Science

FILE - In this June 16, 2020, file photo, signs remind patrons to wear masks and other protocols because of the coronavirus pandemic as they stroll through the Disney Springs shopping, dining and entertainment complex in Lake Buena Vista, Fla. The number of deaths per day from the coronavirus in the U.S. has fallen in recent weeks to the lowest level since late March, even as states increasingly reopen for business. But scientists are deeply afraid the trend may be about to reverse itself. (AP Photo/John Raoux, File)
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June 18, 2020 - 3:26 pm
The number of deaths per day from the coronavirus in the U.S. has fallen in recent weeks to the lowest level since late March, even as states increasingly reopen for business. But scientists are deeply afraid the trend may be about to reverse itself. “For now, it’s too soon to be reassured that...
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FILE - In this Nov. 30, 2018, file photo, the justices of the U.S. Supreme Court gather for a formal group portrait to include a new Associate Justice, top row, far right, at the Supreme Court Building in Washington. Seated from left: Associate Justice Stephen Breyer, Associate Justice Clarence Thomas, Chief Justice of the United States John G. Roberts, Associate Justice Ruth Bader Ginsburg and Associate Justice Samuel Alito Jr. Standing behind from left: Associate Justice Neil Gorsuch, Associate Justice Sonia Sotomayor, Associate Justice Elena Kagan and Associate Justice Brett M. Kavanaugh. (AP Photo/J. Scott Applewhite, File)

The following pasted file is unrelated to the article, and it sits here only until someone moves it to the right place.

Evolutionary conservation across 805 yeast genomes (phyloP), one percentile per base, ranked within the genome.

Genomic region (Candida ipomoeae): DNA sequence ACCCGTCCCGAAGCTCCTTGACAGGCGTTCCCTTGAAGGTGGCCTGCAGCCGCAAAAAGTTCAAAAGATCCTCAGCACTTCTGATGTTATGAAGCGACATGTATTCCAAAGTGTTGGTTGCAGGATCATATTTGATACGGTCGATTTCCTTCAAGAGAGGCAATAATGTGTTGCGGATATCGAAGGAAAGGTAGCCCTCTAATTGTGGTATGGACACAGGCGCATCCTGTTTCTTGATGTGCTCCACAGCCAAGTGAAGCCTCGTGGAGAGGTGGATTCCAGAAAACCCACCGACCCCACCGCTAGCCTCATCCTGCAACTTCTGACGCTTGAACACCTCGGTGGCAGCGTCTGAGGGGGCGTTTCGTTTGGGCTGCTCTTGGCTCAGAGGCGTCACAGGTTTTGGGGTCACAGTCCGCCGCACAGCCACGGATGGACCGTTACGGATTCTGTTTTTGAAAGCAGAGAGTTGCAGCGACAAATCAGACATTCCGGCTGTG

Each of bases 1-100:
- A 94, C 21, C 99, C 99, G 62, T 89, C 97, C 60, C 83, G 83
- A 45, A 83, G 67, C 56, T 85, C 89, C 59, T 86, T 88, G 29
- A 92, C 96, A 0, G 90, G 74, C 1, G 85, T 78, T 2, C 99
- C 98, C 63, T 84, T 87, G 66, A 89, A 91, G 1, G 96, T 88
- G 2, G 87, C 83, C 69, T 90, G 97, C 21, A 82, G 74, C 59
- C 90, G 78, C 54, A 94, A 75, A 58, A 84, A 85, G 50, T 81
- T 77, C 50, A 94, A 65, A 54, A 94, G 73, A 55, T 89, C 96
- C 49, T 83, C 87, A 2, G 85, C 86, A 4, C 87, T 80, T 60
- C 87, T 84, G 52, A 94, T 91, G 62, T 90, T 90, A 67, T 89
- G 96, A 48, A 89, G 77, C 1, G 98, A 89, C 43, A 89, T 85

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June 16, 2020 - 3:37 pm
WASHINGTON (AP) — Supreme Court watchers were left scratching their heads when they learned Justice Neil Gorsuch was the author of Monday’s landmark LGBT rights ruling, but not because the appointee of President Donald Trump might have been expected to side with his conservative colleagues in...
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June 16, 2020 - 12:18 pm
LONDON (AP) — A new study by Public Health England has confirmed that historic racism and social inequalities are contributing factors that increase the risk of black, Asian and minority communities contracting and dying from the coronavirus in the U.K. Britain’s government has been under heavy...
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FILE - In this May 10, 2020, file photo, a merchant prepares a floral arrangement on Mother's Day at the Los Angeles Flower Market in Los Angeles. Americans are more unhappy today than they’ve been in nearly 50 years. That's according to the COVID Response Tracking Study, conducted in late May by NORC at the University of Chicago. (AP Photo/Marcio Jose Sanchez, File)
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June 16, 2020 - 11:50 am